By Betty Shearer
Talked to columnist Charles Cooper Monday morning. Found him disturbed because some people had read into his column about Dr. George Brown something that he did not intend.
He says, “I was simply stating that Dr. George did outstanding work under primitive conditions—and they were—and certainly not that he was a primitive physician. Roads were horrible and we did not have the medical equipment we have today.”
“However,” he continued, “I know that Dr. George always kept state-of-the-art equipment and was abreast of the latest medical procedures. We only had to listen to the testimony of so many Vallians who were saved by his expert medical knowledge and his going above and beyond to take care of his patients to know what a gem he was. WV was really fortunate to have both Dr. George and Mrs. Brown, who was his nurse in the early days.”
As I listened to Charles, I could certainly attest to all these facts. Many a day Ed and I ate with Dr. and Mrs. Brown at Sartain’s Cafe. I listened in amazement to the stories that Ed drug out of them—they really didn’t like talking about the great things they had accomplished through the years.
I was the recipient of two of these compassionate actions. First time was shortly after Jim was born. I developed a horrible infection. Ed went to Dr. George and explained the situation, a prescription was called into Turnage’s, Ed picked it up and I was fine in a couple of days—never saw the doctor.
Dr. Spears had delivered Jim and was immediately called out of town. If the need arose, Dr. George cared for you whether you were his patient or not. Second was when we were moving the Herald from the building where Attorney Ben Horan’s Office is presently located to the building at 500 Main, which we’ve just vacated, Ed was steadying a piece of equipment on the fork lift. He got his little finger just a bit to far under the fork and the end was pinched off. Jim was sick and I was home with him, so when Jimmie came for me, telling me that Ed was O.K. but was in the hospital emergency room, I had visions of his being completely crushed. That’s exactly what I expected to happen to someone during this move. I went in and was sitting in the ER waiting room. Dr. George came out, put his arm around my shoulders and says , “Betty, are you O.K., you look a lot worse than Ed?”
I answered that I was fine so Dr. George says, “Come with me then.” Got inside and Ed was sitting on the end of the examining table holding up his little finger. His concern was that he was going to loose the first joint and not be able to play his beloved sax, the piano, or several other instruments.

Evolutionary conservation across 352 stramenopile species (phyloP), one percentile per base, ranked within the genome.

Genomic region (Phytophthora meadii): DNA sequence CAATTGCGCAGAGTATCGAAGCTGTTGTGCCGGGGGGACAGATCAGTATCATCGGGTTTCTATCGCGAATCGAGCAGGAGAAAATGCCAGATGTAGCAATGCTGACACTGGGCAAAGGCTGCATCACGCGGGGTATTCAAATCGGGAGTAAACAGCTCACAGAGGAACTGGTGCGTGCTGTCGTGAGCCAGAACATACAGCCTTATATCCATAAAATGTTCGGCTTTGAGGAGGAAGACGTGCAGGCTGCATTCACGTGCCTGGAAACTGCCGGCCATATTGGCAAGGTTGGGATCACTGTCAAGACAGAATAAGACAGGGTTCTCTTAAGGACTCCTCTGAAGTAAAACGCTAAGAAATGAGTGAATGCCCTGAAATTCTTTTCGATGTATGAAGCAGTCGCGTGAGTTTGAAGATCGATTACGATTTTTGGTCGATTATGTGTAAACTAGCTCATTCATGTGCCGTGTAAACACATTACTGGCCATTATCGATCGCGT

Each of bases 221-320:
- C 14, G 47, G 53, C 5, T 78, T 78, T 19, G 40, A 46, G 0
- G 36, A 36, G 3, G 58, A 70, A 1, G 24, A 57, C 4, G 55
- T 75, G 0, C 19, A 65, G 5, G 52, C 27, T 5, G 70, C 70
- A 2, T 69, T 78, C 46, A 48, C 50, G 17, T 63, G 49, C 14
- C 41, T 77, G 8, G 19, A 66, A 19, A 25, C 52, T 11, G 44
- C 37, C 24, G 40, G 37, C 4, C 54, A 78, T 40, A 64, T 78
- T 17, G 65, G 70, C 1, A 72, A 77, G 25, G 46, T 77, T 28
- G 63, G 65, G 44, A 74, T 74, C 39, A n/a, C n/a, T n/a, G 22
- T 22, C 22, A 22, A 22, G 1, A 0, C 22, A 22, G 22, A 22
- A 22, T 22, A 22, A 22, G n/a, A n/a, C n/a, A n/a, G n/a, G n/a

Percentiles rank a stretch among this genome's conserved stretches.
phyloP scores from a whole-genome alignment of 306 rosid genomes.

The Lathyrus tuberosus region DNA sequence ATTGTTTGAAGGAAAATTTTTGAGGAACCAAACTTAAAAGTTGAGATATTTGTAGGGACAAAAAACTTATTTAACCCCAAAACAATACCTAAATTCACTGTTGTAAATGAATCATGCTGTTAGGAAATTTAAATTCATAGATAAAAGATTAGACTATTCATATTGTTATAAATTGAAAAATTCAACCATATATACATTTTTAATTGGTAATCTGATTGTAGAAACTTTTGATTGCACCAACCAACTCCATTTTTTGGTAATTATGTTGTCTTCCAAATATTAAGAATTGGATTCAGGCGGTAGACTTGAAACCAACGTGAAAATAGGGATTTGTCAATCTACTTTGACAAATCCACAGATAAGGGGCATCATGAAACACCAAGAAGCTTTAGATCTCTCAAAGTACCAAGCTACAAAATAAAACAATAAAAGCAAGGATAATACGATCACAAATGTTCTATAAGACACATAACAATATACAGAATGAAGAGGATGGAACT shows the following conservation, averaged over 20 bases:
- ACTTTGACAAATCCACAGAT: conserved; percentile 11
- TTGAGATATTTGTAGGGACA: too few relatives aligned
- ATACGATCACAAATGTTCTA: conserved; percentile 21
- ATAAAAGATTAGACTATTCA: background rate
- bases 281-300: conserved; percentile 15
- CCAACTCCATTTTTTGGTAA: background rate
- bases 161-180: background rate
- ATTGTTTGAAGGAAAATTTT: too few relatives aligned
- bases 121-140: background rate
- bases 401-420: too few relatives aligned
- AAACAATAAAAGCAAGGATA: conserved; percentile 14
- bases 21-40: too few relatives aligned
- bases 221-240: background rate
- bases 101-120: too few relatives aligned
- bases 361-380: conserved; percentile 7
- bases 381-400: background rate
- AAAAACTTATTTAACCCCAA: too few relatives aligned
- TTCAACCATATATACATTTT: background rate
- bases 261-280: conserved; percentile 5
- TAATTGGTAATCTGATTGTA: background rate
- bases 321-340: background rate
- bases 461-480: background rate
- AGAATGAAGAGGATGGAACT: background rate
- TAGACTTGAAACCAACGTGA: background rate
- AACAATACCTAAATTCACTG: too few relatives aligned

I was just glad to see him in one piece. Dr. George assured Ed that he could just trim it up a bit, put in a few stitches and the finger would be fine—maybe a quarter of an inch short, that it would never be pretty, and probably never have a nail. Ed was happy as a lark and I was smiling.
One Doctor and Mrs. Brown story that I vividly remember from my earliest days in the Valley is this:
A man came into the office while Dr. George was there.
After the Dr. left the man says, “If it were not for that man and his wife I would not be standing here, and none of my brothers and sisters would be alive either. When he was born, the family lived out in the Pine Valley Area, I think. It was after a bad rainy spell that his mother went into labor and it was not good.
His father somehow got to Dr. Brown’s office and Dr. and Mrs. Brown came with him, driving their car as far as possible, then riding a horse the rest of the way. The baby was born and both the mother and the baby were in bad shape. Dr. Brown and the father carried the mother and Mrs. Brown the baby. They got back to the hospital and both lived long lives. I don’t remember who told it, but I do remember the story.
Through the years I’ve heard many more Brown family medical stories and they were all wonderful—we did love and appreciate these wonderful assets.
They were Canadians and I’ve often wondered why we were fortunate enough to have them come and live among us. Never thought to ask.
Last Thursday morning friend Robert Montgomery came in, plopped a Coor’s Lite box on the front counter and says, “Betty, this is probably not your brand, but I think you’ll like it anyway!”
I says, “Robert, what do you have in that box?” He just laughed. I opened the box and sure enough I did like it. It was some more of his wonderful sweet potatoes and I’m here to report that Coor’s Sweet Potatoes are fine—lots tastier than the original content of that box.
Robert has been clowning since I’ve known him and that’s over 50 years. When he was a teenager in the 50’s, I first met Robert. He was sitting on a stool at Ludie’s and Ben’s Cafe on the corner where Sprint Mart is now located. He was entertaining with a comedy routine then and it hasn’t stopped. If you need your day brighten, just look Robert up—he can do it. I’ve enjoyed our years of friendship and I hope they continue for a long time. Thanks for the taters, Robert—Mom also sends her appreciation.
Got to Mom’s Saturday morning and first thing she asked was, “How are Celeste and Jim doing?” I had to answer that Id didn’t know—realized that I had not talked to them all week. Do believe it is the first time Jim’s ever failed to call Wednesday morning to make sure we got a paper out. He called Monday, though, and they are fine. Had just been very busy during the Easter Season and now Celeste is getting ready for band contest.
The next few weeks are going to be busy in the Valley, with the city’s 150th Birthday Party on the 19th and then Relay for Life on the 25th.
If you have not entered the many events planned for the 19th, you still have a few more days to do so. Call Jessie Gurner for info on any of these and she will either help you are direct you to the chairman of the event you’re interested in.